SELECT PHOTOGRAPHS FROM 1972 DISCOVERED (continued)
In Part I of this 1972 Tour of Fort Myer, several newly discovered images were presented. Here in Part II, several more of that cache of photographs from 1972 are presented below. As mentioned in Part I, when exploring America's attic, the findings can sometimes be surprising.
One of the several homes on Grant Avenue, also known as "Generals' Row" It once was the quarters of General George S. Patton Jr. Whipple Field is not too too far away (it's across the street!) That's where the Civil War era fortification "Fort Whipple" was located. One of two of the nearly 70 fortifications located within the acres of present day Historic Fort Myer - the other was Fort Cass which were part of the Defenses of Washington
Some nearly turn of the century building that contained the Post hospital (It was where Orville Wright and Lieutenant Selfridge were taken in SEP 1908 after the Wright Flyer crashed during a test flight on Fort Myer) In later years, the hospital was closed and the building became Post Headquarters where the command staff is located.
At one period of time, Fort Myer was a showcase for the US Cavalry. With about 1,500 horses which were serving the field artillery and the cavalry, there were many more stables on post. That all changed in February 1942 when the 3d Cavalry - "The Brave Rifles" relinquished their mounts and were shipped south to get mechanized. The Army's Remount Service only lasted until 1948 when all the depots, including the one at Front Royal, Virginia were turned over to the US Department of Agriculture.
Many of the stables on post were re-purposed or in the case of those used by the field artillery units, were torn down - their gun sheds also were scrapped. The stable in the photo is the McKinney Stable where the Old Guard's Caisson Platoon spends most of their waking hours tending to the horses that provide the transport of the veterans in Arlington National Cemetery.
Other stables to the north of this one have been repurposed - one is the home of the Old Guard Fife and Drum Corps. Down below Whipple Field are several other stables which were used by the Buffalo Soldiers while they were stationed at Fort Myer. Both the 9th and 10th Cavalry were stationed at the Post.
Comny Hall, named for COL Joseph B. Conmy Jr. who commanded the 3d Infantry - "The Old Guard" in 1962. Back in the day, when Fort Myer was a Cavalry Showcase, this was the riding arena where the troopers kept their skills sharp during the winter months. The hall, with it's floor of ground also provided the location where the Society Circus was held to entertain those from the city of Washington and surrounds.
After the cavalry left in 1942, the building was repurposed and over time became the location where ceremonies would be held - retirements, changes of command / responsibility and even events such as Twilight Tattoo, Prelude to Taps and even Spirit of America.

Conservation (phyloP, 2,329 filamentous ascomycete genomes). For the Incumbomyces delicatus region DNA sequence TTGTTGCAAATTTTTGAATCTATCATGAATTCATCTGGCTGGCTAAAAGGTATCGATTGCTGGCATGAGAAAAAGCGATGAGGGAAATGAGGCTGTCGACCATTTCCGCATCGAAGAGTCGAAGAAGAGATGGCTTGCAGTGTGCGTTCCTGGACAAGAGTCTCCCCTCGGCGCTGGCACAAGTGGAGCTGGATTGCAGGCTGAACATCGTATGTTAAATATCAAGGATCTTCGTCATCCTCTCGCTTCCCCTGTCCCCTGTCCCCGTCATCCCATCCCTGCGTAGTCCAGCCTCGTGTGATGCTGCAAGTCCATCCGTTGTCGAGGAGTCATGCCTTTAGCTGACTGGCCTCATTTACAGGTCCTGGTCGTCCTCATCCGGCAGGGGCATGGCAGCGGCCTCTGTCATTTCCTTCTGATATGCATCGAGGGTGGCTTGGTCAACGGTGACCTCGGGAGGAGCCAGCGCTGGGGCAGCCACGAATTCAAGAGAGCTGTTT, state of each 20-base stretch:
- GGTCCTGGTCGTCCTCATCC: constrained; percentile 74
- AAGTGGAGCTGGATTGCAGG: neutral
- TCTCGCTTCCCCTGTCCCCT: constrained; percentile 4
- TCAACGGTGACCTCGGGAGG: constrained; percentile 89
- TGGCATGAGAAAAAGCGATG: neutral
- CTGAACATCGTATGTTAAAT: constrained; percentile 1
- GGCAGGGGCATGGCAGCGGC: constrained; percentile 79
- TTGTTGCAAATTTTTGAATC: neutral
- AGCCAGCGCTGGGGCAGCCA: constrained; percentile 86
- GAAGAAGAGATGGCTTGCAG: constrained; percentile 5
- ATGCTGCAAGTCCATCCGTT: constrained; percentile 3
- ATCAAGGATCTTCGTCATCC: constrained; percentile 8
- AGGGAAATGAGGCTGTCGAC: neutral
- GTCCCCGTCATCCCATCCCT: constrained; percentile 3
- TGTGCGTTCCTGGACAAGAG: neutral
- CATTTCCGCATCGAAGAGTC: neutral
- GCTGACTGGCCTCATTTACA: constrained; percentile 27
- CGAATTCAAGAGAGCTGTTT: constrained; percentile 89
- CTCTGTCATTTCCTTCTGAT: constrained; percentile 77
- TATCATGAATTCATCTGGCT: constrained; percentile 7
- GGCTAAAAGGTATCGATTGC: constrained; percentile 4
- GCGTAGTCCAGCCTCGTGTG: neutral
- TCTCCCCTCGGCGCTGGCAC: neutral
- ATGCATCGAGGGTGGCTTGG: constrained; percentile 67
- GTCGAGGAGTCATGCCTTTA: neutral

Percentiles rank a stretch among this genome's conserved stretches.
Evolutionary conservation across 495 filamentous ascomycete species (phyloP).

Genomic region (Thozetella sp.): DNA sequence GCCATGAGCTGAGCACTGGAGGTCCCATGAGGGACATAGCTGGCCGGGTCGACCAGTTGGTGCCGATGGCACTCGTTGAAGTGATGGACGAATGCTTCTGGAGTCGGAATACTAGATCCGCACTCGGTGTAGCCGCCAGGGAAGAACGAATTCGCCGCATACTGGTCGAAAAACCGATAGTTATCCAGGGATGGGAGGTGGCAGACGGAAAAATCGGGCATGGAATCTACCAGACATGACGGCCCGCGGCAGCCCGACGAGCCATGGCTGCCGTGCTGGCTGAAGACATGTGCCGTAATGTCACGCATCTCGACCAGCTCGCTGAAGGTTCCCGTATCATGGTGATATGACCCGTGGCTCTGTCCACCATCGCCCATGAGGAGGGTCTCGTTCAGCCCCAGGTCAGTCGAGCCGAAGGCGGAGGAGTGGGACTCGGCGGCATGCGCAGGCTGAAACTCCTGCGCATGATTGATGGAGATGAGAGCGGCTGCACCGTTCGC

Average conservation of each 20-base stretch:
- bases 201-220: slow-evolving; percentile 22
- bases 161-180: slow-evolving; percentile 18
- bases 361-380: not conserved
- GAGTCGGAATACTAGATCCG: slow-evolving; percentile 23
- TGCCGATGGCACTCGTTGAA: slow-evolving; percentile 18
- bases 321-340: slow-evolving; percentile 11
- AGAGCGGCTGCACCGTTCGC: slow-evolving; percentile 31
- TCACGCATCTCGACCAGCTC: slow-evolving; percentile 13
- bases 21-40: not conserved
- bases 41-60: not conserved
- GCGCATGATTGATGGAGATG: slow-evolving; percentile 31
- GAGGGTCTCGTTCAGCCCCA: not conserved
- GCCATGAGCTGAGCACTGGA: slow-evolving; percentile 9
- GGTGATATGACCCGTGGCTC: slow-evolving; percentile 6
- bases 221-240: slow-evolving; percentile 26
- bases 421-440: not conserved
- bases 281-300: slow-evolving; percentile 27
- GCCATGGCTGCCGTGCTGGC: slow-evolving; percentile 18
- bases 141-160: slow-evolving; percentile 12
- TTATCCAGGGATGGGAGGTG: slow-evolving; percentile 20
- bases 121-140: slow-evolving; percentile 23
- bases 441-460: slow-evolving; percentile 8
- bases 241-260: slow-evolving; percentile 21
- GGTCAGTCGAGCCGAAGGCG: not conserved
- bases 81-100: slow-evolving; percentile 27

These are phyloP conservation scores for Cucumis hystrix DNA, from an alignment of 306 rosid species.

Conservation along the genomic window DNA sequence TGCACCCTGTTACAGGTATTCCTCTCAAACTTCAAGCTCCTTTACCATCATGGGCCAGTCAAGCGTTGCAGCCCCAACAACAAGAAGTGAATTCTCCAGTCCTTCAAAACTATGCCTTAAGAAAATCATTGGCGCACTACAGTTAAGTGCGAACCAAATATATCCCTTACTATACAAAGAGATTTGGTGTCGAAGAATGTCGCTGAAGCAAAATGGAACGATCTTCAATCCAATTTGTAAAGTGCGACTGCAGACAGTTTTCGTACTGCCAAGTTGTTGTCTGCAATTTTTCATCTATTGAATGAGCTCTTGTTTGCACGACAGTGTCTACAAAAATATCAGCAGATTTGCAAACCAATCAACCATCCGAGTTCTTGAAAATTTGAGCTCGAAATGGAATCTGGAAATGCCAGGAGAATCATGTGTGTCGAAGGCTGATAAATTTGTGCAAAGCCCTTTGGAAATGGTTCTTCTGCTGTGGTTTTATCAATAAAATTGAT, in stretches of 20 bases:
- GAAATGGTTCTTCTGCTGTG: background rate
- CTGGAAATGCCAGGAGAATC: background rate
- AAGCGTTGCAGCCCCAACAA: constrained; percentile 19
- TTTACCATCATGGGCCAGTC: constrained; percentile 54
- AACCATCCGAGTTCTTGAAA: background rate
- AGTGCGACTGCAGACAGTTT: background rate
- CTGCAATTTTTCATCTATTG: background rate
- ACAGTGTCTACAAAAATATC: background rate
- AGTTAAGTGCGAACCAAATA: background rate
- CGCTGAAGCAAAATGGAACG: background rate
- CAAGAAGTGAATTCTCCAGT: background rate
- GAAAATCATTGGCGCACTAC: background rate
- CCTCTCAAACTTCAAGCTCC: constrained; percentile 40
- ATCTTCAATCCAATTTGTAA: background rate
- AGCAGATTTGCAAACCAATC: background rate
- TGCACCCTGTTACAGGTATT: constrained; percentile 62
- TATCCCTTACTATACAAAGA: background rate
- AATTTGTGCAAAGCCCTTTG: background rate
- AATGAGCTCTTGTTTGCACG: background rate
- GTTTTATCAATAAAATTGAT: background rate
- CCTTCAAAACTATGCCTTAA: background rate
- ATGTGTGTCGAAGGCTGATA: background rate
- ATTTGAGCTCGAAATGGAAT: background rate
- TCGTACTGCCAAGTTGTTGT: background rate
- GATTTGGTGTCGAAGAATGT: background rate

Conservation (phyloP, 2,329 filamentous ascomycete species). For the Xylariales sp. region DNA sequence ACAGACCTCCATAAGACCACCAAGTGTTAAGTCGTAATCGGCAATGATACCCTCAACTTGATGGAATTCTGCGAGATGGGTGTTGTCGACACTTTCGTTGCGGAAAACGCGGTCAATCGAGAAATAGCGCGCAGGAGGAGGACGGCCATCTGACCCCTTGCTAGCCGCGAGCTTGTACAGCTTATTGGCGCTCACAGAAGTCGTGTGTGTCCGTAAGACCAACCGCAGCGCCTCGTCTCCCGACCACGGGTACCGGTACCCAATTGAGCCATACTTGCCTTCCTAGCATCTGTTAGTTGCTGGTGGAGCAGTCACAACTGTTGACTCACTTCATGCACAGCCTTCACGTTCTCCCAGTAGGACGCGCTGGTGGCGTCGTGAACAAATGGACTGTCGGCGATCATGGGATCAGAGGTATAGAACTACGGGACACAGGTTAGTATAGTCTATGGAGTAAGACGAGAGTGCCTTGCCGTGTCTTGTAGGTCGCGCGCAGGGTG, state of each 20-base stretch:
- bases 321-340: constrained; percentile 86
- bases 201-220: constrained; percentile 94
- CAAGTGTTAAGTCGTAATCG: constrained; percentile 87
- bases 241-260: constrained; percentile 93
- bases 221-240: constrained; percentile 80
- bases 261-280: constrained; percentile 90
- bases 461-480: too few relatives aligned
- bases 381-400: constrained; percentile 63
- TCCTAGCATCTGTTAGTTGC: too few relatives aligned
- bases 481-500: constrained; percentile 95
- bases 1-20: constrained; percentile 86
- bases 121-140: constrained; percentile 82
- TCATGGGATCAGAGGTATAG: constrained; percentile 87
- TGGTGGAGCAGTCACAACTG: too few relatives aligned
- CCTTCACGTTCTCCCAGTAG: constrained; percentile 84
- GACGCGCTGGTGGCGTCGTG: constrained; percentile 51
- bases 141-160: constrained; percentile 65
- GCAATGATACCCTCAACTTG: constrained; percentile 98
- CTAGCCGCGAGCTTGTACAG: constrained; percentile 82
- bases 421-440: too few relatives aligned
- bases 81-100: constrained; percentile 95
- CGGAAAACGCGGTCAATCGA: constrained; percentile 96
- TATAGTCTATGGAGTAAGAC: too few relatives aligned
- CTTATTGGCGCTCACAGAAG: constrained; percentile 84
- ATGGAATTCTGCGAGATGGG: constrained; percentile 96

Since 1948 when the 3d Infantry was re-activated and the regiment became a "permanent resident" of the Post, their soldiers in concert with the US Army Band - "Pershing's Own" provided all the ceremonial troops for the events.
COMMISSARY - these buildings back in 1972 is where the Soldiers and their families came to shop for their provisions. It was before the current commissary was built near the southwest corner of the Post. These buildings are now used for other purposes such as the Post thrift shop.
BUY THE BOOK
If you've enjoyed this small glimpse of Fort Myer, then perhaps you should BUY THE BOOK. An author autographed copy is available here on this website.
Coming next A 1972 Tour of Fort Myer - Part III
Or a look back at A 1972 Tour of Fort Myer - Part i
The date 06 APRIL is a significant milestone in Fort Myer history, for it was on that day in 1948 that one of the most historic and oldest infantry regiments within the US Army would be re-activated after World War II and call this historic US Army Post home. The regiment, like many after World War II, was inactivated, however there was a major need for a unit to provide for the defense of the National Capital of Washington DC while also providing ceremonial support. Military District of Washington did have a cermonial company to provide for ceremonial company that did ceremonies. So when the US Army's 3d Infantry Regiment was reactivated, they were included within the regiment.
The 3d Infanry of the US Army, also known as The Old Guard, a name given to them by General Winfield Scott can trace its beginnings to the United States revolution with the date of its origination of JUNE 1784. From the start, the regiment has served and fought valiantly to protect and defend the United States.
Since its beginnings, the 3d has fought in
War of 1812
American Civil War
World War II
So it was 06 APR 1948 when the US Army 3d Infantry Regiment was reactivated on the steps of the US Capitol and then took up home at Fort Myer. Known also as "The Escort to the President" - The Old Guard is the primaryunit within Presidential Inaugurations and state funerals.
The video below, courtesy of the US Army, provides an historic look back in time to about 1955. Accompanied by the US Army Band - "Pershing's Own", it shows the dual mission which the Old Guard continues until today.
Within Arlington National Cemetery, The Tomb of the Unknown Soldier is guarded day and night all year round by Sentinels who are carefully selected and trained as Tomb Guards from this regiment. Over the years, the regiment has added several distinguished specialty platoons / companies to address the ceremonial needs of the Military District of Washington and the US Army. These include: